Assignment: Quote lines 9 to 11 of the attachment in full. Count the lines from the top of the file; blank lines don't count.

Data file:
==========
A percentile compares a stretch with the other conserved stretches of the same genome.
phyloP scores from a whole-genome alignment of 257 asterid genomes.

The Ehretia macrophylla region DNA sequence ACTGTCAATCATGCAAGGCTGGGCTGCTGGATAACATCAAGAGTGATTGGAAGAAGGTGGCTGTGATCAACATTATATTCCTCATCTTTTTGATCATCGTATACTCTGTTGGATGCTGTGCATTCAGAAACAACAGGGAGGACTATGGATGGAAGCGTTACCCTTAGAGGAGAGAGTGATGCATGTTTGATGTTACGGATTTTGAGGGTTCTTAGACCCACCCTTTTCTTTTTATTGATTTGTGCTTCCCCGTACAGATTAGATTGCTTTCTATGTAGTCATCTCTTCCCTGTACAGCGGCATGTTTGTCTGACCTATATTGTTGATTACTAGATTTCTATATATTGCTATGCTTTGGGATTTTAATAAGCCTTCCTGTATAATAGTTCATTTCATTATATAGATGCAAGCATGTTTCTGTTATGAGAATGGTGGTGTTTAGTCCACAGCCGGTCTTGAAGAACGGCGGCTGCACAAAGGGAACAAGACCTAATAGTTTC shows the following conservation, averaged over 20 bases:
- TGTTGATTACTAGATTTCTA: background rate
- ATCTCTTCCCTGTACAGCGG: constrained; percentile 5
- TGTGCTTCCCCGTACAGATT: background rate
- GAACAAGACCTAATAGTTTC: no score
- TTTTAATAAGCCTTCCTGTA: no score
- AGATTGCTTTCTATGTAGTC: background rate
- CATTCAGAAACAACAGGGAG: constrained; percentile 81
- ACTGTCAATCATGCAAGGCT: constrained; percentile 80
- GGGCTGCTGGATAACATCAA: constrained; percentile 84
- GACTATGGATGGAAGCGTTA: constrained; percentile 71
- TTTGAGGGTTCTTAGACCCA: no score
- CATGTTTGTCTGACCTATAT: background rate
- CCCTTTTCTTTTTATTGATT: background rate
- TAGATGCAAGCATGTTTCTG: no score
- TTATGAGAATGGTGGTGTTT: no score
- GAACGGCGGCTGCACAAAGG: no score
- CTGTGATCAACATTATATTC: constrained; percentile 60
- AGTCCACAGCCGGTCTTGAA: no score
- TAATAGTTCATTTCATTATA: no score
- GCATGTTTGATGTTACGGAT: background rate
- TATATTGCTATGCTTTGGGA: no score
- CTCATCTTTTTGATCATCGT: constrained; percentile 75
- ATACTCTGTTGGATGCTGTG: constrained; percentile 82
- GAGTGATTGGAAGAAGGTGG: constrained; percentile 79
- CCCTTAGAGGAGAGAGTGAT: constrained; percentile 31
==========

- AGATTGCTTTCTATGTAGTC: background rate
- CATTCAGAAACAACAGGGAG: constrained; percentile 81
- ACTGTCAATCATGCAAGGCT: constrained; percentile 80